Philip K Dick’s ‘Do Androids Dream of Electric Sheep?’ paints an incredibly imaginative picture of a grim future earth. The book is rife with great ideas and the story deals with some very interesting themes that span from the details of human empathy to the importance of real or imagined religions.
Rick Deckard is a bounty hunter for the San Francisco police department. When the only other bounty hunter in his division, Dave Holden, is injuried by an escaped Nexus-6 humanoid android, Deckard is given the assignment to ‘retire’ the six that remain. Initially Deckard is pleased to get the money to buy himself a real, organic animal pet rather than an artificial, electrical one. But as he hunts his prey, how he percieves these mechanical humans begins to change through those that he meets.
This is a dark book that describes an earth which to me is incredibly frightening; a world where most animals are all but extinct, the majority of human beings have emigrated to Mars to avoid the dust clouds of nuclear war, and with unidentifiable androids walking the streets, visually no different from the regular organic humans. PKD’s world could concievably happen in the future, making it as relevant now as it was back in 1968, and the ideas he has are full of imagination and inventiveness.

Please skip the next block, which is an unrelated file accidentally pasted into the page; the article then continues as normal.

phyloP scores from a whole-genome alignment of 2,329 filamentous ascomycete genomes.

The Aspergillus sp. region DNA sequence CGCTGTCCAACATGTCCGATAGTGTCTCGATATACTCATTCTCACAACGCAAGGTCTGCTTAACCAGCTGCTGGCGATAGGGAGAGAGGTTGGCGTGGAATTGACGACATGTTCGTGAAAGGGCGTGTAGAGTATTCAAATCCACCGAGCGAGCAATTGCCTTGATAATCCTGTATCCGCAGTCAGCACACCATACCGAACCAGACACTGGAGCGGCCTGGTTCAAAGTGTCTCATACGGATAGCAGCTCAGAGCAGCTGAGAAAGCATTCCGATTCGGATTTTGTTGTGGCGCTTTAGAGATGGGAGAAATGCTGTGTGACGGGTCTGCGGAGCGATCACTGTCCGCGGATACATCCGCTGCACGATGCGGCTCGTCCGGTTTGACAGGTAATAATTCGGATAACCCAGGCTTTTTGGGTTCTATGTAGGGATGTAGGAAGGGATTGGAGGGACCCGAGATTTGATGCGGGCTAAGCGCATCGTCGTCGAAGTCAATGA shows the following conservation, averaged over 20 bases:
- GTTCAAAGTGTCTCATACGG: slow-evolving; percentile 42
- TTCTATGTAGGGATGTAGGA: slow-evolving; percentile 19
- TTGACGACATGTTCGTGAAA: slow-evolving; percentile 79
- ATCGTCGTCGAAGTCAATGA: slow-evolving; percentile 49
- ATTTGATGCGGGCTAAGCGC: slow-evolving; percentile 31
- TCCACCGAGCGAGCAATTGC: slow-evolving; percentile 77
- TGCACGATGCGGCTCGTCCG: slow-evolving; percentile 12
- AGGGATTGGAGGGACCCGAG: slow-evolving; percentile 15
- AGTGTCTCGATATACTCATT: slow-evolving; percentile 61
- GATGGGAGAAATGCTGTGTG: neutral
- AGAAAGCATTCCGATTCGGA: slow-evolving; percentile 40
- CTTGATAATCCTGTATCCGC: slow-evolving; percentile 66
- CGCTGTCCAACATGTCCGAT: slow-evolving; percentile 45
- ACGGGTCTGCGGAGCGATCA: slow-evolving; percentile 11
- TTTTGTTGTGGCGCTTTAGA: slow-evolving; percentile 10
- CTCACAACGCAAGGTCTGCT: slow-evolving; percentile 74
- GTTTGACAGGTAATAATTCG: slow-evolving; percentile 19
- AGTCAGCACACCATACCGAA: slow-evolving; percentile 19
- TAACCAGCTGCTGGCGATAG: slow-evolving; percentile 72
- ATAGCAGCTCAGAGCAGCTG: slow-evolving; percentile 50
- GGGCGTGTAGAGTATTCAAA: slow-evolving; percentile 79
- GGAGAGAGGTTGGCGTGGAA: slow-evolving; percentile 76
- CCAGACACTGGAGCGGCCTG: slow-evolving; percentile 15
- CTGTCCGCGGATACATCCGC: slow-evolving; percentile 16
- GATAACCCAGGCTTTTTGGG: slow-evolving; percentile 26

It seems, though, that when the story should be getting dramatic (such as the final confrontation with the Batys) that it is rushed and quickly becomes an unmemorable moment when it should be the most memorable of them all. The same can be said of Rachael’s sudden love for Deckard. It just seemed to appear out of the blue. Maybe I’m missing the point, but that was a gripe for me. The same can be said of the film.
But the characters are well fleshed-out and interesting to me, and the relationship of Deckard and his wife, Iran, very believable. The ending could be seen as anti-climactic but it’s actually a very real ending that works really well. Then there’s the idea of the ingenious mood organ, a machine that enables to reset your mood to how you want it for the day. PKD’s world is full of some great science-fiction touches.
I did enjoy ‘DADoES’ but not as much as I thought I would. There’s plenty of themes to think about during your read, but as a piece of entertainment there were times when it didn’t have enough urgency about it. Still, I can see why this is regarded as a masterpiece by some, it’s just it didn’t completely tailor to what I percieve to be a great book.